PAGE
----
Republican Party challenges New Mexico political maps

SANTA FE, NM (AP) — The Republican Party on Friday filed a legal challenge to New Mexico’s recently approved political map that reshapes the state’s three congressional districts.

The lawsuit was filed in state district court based in Roswell. The state’s Republican Party and affiliated person argue that the newly established congressional districts are diluting Republicans’ electoral strength in violation of the Equal Protection Clause of the New Mexico State Constitution.

“The state legislature flouted traditional principles of redistricting and used illegitimate reasons to draw lines that unacceptably dilute the electoral strength of an area and a political party,” the lawsuit says.

The political maps were approved in December by Democratic Governor Michelle Lujan Grisham and the Democratic-led legislature.

The traditionally conservative 2nd District moved to incorporate heavily Hispanic neighborhoods of Albuquerque and cede parts of an oil-producing region in southeastern New Mexico.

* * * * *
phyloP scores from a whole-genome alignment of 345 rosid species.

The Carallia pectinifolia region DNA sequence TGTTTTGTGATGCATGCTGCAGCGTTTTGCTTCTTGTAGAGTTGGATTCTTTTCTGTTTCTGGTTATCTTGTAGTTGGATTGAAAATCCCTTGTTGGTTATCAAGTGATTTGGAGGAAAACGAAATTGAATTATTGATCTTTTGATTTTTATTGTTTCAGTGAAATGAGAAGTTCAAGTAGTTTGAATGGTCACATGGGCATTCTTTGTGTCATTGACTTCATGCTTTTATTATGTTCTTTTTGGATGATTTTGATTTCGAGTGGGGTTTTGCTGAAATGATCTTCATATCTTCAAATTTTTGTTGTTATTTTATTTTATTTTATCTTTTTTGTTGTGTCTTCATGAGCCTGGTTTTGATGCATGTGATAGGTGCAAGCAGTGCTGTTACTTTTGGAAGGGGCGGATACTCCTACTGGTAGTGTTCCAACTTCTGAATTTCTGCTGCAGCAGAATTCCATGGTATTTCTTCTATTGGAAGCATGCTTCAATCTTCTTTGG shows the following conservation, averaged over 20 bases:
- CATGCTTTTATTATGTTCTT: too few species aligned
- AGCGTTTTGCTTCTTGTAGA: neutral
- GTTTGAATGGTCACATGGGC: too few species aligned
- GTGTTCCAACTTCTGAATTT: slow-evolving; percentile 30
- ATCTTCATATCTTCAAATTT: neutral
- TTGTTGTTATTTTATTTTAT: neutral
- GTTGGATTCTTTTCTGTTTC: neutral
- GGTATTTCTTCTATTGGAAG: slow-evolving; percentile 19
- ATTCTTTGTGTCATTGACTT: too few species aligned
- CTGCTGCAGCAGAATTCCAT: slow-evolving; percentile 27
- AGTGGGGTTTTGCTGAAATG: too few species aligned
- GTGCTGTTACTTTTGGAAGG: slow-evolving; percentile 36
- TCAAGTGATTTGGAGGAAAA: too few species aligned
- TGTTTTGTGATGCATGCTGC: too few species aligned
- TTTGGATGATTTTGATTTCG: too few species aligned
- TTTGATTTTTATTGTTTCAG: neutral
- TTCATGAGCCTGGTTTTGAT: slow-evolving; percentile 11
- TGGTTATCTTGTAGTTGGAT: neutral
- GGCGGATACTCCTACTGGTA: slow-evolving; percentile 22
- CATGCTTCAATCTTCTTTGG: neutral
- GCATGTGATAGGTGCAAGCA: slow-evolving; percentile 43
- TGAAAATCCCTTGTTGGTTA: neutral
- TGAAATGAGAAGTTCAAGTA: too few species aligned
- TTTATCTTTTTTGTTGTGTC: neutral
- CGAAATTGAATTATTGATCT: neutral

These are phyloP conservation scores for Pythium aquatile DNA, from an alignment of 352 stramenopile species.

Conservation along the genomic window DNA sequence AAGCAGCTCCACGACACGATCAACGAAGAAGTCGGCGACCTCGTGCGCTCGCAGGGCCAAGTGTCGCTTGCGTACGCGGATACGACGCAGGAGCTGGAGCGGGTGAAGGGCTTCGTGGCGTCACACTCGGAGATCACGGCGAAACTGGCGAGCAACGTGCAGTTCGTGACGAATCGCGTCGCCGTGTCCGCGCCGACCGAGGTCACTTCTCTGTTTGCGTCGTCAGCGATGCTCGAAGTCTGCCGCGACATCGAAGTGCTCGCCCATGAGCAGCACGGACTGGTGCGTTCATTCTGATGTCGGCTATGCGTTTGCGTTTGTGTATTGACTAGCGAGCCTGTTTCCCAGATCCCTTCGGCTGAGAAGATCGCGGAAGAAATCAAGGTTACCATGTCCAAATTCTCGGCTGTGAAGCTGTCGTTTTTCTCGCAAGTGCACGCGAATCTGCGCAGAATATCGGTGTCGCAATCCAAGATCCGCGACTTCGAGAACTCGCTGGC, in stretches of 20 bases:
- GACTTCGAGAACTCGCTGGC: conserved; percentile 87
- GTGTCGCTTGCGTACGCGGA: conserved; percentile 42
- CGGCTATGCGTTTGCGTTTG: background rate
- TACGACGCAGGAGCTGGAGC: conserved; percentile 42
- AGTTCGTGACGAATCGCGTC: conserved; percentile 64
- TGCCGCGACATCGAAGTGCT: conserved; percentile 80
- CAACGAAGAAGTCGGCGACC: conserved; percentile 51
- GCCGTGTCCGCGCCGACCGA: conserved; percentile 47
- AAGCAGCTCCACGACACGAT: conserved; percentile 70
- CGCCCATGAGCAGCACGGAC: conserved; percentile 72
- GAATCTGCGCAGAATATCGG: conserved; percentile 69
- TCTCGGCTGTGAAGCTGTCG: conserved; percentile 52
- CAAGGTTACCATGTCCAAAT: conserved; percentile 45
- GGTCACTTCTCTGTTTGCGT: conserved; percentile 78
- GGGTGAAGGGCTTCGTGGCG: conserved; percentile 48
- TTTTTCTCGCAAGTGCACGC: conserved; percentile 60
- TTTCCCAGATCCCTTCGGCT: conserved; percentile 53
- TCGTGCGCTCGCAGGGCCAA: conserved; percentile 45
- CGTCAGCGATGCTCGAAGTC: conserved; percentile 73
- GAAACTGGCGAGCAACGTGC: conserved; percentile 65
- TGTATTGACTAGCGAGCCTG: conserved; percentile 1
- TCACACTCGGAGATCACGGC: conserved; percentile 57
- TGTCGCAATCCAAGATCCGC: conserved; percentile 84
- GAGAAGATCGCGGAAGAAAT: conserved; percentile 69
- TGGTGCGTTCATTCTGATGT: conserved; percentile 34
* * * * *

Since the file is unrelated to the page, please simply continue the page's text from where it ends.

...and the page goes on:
U.S. GOP Rep. Yvette Herrell, a staunch supporter of former President Donald Trump, won the district in 2020 by ousting a one-term Democrat.

The changes also have political implications for first-term Democratic U.S. Representatives Melanie Stansbury of Albuquerque and Teresa Leger Fernandez of Santa Fe.

Governor Michelle Lujan Grisham said in December that the new political boundaries provide a “reasonable baseline for competitive federal elections, in which no party or candidate can claim an unfair advantage.”

Legislature consultants say the new congressional map gives Democrats an advantage in all three districts to varying degrees, based on past voting behavior.

Republicans need a net gain of five seats in 2022 to take control of the US House of Representatives and effectively freeze President Joe Biden’s agenda on everything from climate change to the economy.

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